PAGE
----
Tired of Islands

That sail
The elemental center 
For home,  
For swallows and household fires
That father and husband's longing
That love of order
In every gull's outcry
As the dialect names of skies  

For the sea-wanderer 
The fields are evenings long
The conclusions of exhausted surf
In the high right hand of Ireland. 

Sea Grapes ~ Derek Walton

That sail which leans on light,
tired of islands,
a schooner beating up the Caribbean


for home, could be Odysseus,
home-bound on the Aegean;

that father and husband’s

longing, under gnarled sour grapes, is
like the adulterer hearing Nausicaa’s name

in every gull’s outcry.

This brings nobody peace. The ancient war
between obsession and responsibility
will never finish and has been the same


for the sea-wanderer or the one on shore
now wriggling on his sandals to walk home,
since Troy sighed its last flame,


and the blind giant’s boulder heaved the trough
from whose groundswell the great hexameters come
to
the conclusions of exhausted surf.

The classics can console. But not enough.

Deep Ulster ~ Harry Clifton

It was there, the elemental center, 
All the time. Eternally present, repeating itself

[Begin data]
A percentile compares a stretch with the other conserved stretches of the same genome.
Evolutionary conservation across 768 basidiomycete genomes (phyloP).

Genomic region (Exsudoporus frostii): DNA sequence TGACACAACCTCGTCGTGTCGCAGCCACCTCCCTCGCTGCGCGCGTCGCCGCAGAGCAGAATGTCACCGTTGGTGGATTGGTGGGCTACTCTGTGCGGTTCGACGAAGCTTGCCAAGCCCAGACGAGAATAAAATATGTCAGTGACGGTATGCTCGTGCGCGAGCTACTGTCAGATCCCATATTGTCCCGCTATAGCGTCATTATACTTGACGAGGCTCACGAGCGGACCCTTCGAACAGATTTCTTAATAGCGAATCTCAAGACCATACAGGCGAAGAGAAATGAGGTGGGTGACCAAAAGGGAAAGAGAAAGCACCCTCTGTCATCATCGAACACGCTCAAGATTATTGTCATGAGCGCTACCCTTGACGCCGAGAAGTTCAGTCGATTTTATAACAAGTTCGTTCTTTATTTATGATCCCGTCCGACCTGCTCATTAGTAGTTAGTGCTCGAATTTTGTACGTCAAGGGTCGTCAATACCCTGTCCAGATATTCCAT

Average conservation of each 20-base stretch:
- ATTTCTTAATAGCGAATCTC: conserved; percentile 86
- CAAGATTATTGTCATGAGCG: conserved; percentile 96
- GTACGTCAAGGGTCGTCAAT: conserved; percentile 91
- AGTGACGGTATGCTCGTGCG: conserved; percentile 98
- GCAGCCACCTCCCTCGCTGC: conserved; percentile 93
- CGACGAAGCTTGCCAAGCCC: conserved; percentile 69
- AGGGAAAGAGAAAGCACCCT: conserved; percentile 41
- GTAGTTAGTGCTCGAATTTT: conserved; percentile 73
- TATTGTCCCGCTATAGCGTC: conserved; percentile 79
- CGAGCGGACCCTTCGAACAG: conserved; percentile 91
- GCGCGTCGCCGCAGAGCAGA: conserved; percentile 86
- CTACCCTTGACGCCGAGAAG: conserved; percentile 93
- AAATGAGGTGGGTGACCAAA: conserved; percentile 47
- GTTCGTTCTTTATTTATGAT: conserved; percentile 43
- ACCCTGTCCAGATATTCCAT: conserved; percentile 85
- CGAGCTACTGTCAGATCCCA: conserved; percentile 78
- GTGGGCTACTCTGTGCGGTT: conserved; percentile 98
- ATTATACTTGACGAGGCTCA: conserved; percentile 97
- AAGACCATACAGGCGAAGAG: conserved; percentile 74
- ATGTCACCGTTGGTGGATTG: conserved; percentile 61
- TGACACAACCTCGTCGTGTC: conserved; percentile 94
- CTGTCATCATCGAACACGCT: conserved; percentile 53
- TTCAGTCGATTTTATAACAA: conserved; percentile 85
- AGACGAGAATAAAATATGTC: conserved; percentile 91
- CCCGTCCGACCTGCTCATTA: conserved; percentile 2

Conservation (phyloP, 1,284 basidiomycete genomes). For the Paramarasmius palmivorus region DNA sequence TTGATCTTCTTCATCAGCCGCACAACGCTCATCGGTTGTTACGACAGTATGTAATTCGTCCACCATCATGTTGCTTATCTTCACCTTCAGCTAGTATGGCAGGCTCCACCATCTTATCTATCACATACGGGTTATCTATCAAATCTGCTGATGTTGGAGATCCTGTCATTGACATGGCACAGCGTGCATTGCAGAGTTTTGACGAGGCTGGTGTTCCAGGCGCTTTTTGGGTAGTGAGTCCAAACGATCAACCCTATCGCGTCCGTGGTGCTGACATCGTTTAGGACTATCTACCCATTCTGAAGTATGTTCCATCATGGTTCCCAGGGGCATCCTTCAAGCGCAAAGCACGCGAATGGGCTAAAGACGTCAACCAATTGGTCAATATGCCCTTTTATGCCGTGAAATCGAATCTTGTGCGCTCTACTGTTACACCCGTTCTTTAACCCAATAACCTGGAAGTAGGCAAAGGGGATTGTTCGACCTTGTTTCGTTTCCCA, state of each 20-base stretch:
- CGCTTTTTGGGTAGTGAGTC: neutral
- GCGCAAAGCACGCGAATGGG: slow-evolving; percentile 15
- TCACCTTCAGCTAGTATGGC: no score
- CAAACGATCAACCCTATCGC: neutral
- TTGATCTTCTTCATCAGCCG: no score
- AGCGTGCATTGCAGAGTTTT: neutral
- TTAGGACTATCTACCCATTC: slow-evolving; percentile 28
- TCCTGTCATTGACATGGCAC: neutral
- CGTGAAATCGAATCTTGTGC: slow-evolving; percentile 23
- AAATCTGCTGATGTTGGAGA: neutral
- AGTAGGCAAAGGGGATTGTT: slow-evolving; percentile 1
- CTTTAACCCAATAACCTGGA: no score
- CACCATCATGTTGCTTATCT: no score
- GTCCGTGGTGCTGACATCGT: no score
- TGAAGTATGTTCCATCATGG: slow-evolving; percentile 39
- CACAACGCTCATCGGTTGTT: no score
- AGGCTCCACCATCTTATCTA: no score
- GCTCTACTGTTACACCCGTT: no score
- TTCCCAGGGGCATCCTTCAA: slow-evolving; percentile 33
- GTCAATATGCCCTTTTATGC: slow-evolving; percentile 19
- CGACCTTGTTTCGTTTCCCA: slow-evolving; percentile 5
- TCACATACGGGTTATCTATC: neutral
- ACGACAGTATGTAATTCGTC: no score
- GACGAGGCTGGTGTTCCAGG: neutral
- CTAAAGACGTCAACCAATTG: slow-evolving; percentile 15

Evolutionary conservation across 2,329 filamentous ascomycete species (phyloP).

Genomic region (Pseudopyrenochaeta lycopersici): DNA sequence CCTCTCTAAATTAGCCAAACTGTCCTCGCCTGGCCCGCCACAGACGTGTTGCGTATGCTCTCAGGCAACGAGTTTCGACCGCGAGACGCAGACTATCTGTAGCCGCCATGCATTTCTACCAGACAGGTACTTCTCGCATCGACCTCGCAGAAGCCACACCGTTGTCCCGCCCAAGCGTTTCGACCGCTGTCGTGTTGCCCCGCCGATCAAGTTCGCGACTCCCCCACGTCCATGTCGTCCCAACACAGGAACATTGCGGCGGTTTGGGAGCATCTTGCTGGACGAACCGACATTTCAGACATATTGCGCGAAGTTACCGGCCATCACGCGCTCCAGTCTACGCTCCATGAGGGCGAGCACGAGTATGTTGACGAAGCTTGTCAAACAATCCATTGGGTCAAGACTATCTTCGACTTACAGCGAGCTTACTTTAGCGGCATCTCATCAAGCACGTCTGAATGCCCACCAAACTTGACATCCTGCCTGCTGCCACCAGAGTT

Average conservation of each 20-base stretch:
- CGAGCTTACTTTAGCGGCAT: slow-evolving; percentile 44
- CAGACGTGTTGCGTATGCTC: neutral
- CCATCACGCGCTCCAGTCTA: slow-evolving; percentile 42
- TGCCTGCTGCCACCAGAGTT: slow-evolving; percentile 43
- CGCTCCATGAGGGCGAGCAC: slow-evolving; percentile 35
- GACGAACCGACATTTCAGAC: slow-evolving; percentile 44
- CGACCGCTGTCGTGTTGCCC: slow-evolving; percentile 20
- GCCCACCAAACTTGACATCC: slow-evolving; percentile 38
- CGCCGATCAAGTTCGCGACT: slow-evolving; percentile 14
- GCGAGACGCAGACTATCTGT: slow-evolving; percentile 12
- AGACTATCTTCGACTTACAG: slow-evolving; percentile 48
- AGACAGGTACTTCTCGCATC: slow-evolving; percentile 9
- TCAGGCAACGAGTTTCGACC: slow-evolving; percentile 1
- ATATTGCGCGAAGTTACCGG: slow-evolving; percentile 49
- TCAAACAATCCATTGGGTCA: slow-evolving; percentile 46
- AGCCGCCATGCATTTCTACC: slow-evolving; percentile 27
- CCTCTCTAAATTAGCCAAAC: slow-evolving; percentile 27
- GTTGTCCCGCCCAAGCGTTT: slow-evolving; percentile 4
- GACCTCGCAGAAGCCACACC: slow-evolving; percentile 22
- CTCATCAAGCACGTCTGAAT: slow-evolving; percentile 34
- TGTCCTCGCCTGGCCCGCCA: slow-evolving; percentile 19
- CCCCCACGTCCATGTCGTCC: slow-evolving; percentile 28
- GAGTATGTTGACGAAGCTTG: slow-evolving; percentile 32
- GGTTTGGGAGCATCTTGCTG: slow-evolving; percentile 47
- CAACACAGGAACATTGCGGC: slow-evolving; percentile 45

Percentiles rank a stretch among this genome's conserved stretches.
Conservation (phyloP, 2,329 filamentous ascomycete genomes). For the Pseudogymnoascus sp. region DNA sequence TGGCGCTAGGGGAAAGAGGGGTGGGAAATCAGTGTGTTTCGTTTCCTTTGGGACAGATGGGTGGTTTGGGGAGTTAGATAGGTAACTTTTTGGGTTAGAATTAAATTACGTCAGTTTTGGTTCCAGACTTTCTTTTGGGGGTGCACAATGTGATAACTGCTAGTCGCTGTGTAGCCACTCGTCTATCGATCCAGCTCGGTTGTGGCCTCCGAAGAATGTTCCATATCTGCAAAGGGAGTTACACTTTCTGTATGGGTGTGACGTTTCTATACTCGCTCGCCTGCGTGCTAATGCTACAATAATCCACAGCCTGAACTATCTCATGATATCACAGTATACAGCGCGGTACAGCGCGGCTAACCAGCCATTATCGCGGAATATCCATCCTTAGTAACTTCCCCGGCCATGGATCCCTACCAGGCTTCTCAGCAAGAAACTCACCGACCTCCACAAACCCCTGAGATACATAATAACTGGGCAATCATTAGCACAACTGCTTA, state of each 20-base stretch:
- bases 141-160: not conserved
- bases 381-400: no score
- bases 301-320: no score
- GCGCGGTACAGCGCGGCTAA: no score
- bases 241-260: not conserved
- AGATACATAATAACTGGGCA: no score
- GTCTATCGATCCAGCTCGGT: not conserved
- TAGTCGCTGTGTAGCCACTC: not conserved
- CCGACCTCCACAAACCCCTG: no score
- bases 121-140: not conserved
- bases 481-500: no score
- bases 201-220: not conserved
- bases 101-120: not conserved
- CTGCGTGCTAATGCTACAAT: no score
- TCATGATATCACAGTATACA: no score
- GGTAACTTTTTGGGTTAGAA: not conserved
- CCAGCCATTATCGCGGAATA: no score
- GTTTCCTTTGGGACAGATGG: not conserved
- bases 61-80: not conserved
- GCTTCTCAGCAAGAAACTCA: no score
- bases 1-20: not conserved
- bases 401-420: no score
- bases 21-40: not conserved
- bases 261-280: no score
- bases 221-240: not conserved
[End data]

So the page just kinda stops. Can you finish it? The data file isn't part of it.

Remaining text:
Like seasons, where the times and dates  

For swallows and household fires are written down,   

The grouse are counted, the quotas of stocked rainbows.  
All
that love of order, for its own sake.   
Only the hill-farms, and the high sheep country   
Above politics—the enormous relief

Up there,
as the dialect names of skies 
Return, along with their clouds, and the old knowledge   
Opens the mind again. To dream, to just potter   
In the yard, to fiddle with local stations   


In the kitchen, where news that is no news   
Finally, at last, fills up the years  
With pure existence. Lit from beneath 
 
The fields are evenings long, the tree by the house …

In a state plantation
                                   Nowhere but here
In the high right hand of Ireland, do the weather fronts   
Give way so slowly, to such ambivalent light.

Joining dVerse’s Open Link Night with this cento/patchwork poem of alternate lines from ‘Sea Grapes’ by Derek Walcott & Harry Clifton’s ‘Deep Ulster’. Title taken from ‘Sea Grapes’

26 thoughts on “Tired of Islands

  1. I admire the new found poem, and love the writing process of erasing from 2 poems. Beautiful. Hope we can use this process in one of our sessions.

  2. the view of land for the sailor is very different than the view of the land for the landlubber. It’s a fun exercise and satisfying to put a poem together the way you did, from others’

  3. Beautifully done Laura, I haven;t come across this approach before… Very stimulating – thank you…

  4. OH… I feel this poem, the contentment of home and the longing we always have for it no matter how far flung we are form it… I’d love to see what people would come up with in a found poem given two poems as a prompt.

    1. you certainly honed in on the feelings both poems evoke, even in their synthesis.
      p.s. Look out then for my MTB prompt in the quite near future

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